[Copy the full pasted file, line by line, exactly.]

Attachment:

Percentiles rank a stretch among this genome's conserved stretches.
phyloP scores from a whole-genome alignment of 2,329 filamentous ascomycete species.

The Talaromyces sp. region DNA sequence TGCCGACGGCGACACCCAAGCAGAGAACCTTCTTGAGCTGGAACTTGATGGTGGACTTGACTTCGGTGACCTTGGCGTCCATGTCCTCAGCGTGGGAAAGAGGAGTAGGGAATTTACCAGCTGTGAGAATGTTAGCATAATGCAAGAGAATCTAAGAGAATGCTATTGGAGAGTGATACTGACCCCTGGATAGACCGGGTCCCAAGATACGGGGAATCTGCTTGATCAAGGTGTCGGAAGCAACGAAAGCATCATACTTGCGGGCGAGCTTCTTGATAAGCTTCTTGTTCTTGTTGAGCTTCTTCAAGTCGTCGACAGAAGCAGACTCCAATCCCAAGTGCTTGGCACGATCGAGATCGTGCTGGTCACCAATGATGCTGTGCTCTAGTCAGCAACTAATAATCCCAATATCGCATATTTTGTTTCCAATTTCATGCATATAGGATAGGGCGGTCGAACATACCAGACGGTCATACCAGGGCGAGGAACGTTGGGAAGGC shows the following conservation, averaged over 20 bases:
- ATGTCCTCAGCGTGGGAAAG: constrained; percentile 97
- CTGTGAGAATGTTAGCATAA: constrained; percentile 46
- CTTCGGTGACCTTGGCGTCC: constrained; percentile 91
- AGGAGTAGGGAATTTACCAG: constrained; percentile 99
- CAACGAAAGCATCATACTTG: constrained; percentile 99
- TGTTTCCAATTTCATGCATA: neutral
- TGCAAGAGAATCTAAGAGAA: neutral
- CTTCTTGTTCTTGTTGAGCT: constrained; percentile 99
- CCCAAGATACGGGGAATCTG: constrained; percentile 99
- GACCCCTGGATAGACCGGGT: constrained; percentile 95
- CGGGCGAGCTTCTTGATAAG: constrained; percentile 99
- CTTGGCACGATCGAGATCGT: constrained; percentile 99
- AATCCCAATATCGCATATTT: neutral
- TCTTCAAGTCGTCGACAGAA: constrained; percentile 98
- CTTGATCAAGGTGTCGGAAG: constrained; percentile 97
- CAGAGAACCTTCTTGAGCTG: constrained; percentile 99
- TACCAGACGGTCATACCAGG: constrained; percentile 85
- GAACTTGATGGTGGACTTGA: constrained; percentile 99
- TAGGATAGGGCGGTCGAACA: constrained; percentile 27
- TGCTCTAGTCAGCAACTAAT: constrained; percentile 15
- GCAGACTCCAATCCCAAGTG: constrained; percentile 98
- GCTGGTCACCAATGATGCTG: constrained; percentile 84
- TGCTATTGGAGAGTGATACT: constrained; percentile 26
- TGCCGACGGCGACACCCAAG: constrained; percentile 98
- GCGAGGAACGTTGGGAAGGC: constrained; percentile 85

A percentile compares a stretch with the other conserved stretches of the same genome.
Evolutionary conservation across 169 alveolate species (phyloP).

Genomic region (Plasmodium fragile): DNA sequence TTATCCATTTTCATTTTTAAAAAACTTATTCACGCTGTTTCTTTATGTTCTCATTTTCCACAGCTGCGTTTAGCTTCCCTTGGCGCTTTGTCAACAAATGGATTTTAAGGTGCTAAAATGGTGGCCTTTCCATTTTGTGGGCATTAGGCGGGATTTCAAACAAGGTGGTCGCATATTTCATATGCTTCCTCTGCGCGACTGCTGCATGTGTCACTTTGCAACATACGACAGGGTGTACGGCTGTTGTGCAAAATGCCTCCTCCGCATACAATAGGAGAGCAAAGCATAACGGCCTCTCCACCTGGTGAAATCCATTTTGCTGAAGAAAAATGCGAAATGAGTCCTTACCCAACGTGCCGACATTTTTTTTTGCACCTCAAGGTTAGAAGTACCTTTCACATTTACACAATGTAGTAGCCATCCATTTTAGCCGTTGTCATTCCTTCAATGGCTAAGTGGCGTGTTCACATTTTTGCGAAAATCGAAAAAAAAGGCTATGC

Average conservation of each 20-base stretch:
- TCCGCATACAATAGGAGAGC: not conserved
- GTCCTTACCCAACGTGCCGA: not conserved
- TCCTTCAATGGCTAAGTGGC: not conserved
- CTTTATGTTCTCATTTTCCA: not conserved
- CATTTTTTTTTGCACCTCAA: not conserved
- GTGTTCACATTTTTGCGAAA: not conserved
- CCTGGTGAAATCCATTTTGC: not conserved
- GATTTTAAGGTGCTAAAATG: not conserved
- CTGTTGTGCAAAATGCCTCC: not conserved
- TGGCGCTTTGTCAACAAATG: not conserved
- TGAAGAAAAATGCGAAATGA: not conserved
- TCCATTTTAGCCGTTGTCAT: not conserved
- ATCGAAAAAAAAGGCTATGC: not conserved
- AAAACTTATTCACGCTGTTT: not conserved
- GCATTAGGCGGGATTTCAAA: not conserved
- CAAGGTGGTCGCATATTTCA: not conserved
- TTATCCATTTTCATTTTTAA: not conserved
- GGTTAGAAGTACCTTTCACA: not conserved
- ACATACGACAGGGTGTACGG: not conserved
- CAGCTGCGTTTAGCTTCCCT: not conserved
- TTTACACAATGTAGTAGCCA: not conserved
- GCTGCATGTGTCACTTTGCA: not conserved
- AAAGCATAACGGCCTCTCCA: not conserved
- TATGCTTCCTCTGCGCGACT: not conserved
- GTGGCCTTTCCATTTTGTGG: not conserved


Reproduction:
Percentiles rank a stretch among this genome's conserved stretches.
phyloP scores from a whole-genome alignment of 2,329 filamentous ascomycete species.

The Talaromyces sp. region DNA sequence TGCCGACGGCGACACCCAAGCAGAGAACCTTCTTGAGCTGGAACTTGATGGTGGACTTGACTTCGGTGACCTTGGCGTCCATGTCCTCAGCGTGGGAAAGAGGAGTAGGGAATTTACCAGCTGTGAGAATGTTAGCATAATGCAAGAGAATCTAAGAGAATGCTATTGGAGAGTGATACTGACCCCTGGATAGACCGGGTCCCAAGATACGGGGAATCTGCTTGATCAAGGTGTCGGAAGCAACGAAAGCATCATACTTGCGGGCGAGCTTCTTGATAAGCTTCTTGTTCTTGTTGAGCTTCTTCAAGTCGTCGACAGAAGCAGACTCCAATCCCAAGTGCTTGGCACGATCGAGATCGTGCTGGTCACCAATGATGCTGTGCTCTAGTCAGCAACTAATAATCCCAATATCGCATATTTTGTTTCCAATTTCATGCATATAGGATAGGGCGGTCGAACATACCAGACGGTCATACCAGGGCGAGGAACGTTGGGAAGGC shows the following conservation, averaged over 20 bases:
- ATGTCCTCAGCGTGGGAAAG: constrained; percentile 97
- CTGTGAGAATGTTAGCATAA: constrained; percentile 46
- CTTCGGTGACCTTGGCGTCC: constrained; percentile 91
- AGGAGTAGGGAATTTACCAG: constrained; percentile 99
- CAACGAAAGCATCATACTTG: constrained; percentile 99
- TGTTTCCAATTTCATGCATA: neutral
- TGCAAGAGAATCTAAGAGAA: neutral
- CTTCTTGTTCTTGTTGAGCT: constrained; percentile 99
- CCCAAGATACGGGGAATCTG: constrained; percentile 99
- GACCCCTGGATAGACCGGGT: constrained; percentile 95
- CGGGCGAGCTTCTTGATAAG: constrained; percentile 99
- CTTGGCACGATCGAGATCGT: constrained; percentile 99
- AATCCCAATATCGCATATTT: neutral
- TCTTCAAGTCGTCGACAGAA: constrained; percentile 98
- CTTGATCAAGGTGTCGGAAG: constrained; percentile 97
- CAGAGAACCTTCTTGAGCTG: constrained; percentile 99
- TACCAGACGGTCATACCAGG: constrained; percentile 85
- GAACTTGATGGTGGACTTGA: constrained; percentile 99
- TAGGATAGGGCGGTCGAACA: constrained; percentile 27
- TGCTCTAGTCAGCAACTAAT: constrained; percentile 15
- GCAGACTCCAATCCCAAGTG: constrained; percentile 98
- GCTGGTCACCAATGATGCTG: constrained; percentile 84
- TGCTATTGGAGAGTGATACT: constrained; percentile 26
- TGCCGACGGCGACACCCAAG: constrained; percentile 98
- GCGAGGAACGTTGGGAAGGC: constrained; percentile 85

A percentile compares a stretch with the other conserved stretches of the same genome.
Evolutionary conservation across 169 alveolate species (phyloP).

Genomic region (Plasmodium fragile): DNA sequence TTATCCATTTTCATTTTTAAAAAACTTATTCACGCTGTTTCTTTATGTTCTCATTTTCCACAGCTGCGTTTAGCTTCCCTTGGCGCTTTGTCAACAAATGGATTTTAAGGTGCTAAAATGGTGGCCTTTCCATTTTGTGGGCATTAGGCGGGATTTCAAACAAGGTGGTCGCATATTTCATATGCTTCCTCTGCGCGACTGCTGCATGTGTCACTTTGCAACATACGACAGGGTGTACGGCTGTTGTGCAAAATGCCTCCTCCGCATACAATAGGAGAGCAAAGCATAACGGCCTCTCCACCTGGTGAAATCCATTTTGCTGAAGAAAAATGCGAAATGAGTCCTTACCCAACGTGCCGACATTTTTTTTTGCACCTCAAGGTTAGAAGTACCTTTCACATTTACACAATGTAGTAGCCATCCATTTTAGCCGTTGTCATTCCTTCAATGGCTAAGTGGCGTGTTCACATTTTTGCGAAAATCGAAAAAAAAGGCTATGC

Average conservation of each 20-base stretch:
- TCCGCATACAATAGGAGAGC: not conserved
- GTCCTTACCCAACGTGCCGA: not conserved
- TCCTTCAATGGCTAAGTGGC: not conserved
- CTTTATGTTCTCATTTTCCA: not conserved
- CATTTTTTTTTGCACCTCAA: not conserved
- GTGTTCACATTTTTGCGAAA: not conserved
- CCTGGTGAAATCCATTTTGC: not conserved
- GATTTTAAGGTGCTAAAATG: not conserved
- CTGTTGTGCAAAATGCCTCC: not conserved
- TGGCGCTTTGTCAACAAATG: not conserved
- TGAAGAAAAATGCGAAATGA: not conserved
- TCCATTTTAGCCGTTGTCAT: not conserved
- ATCGAAAAAAAAGGCTATGC: not conserved
- AAAACTTATTCACGCTGTTT: not conserved
- GCATTAGGCGGGATTTCAAA: not conserved
- CAAGGTGGTCGCATATTTCA: not conserved
- TTATCCATTTTCATTTTTAA: not conserved
- GGTTAGAAGTACCTTTCACA: not conserved
- ACATACGACAGGGTGTACGG: not conserved
- CAGCTGCGTTTAGCTTCCCT: not conserved
- TTTACACAATGTAGTAGCCA: not conserved
- GCTGCATGTGTCACTTTGCA: not conserved
- AAAGCATAACGGCCTCTCCA: not conserved
- TATGCTTCCTCTGCGCGACT: not conserved
- GTGGCCTTTCCATTTTGTGG: not conserved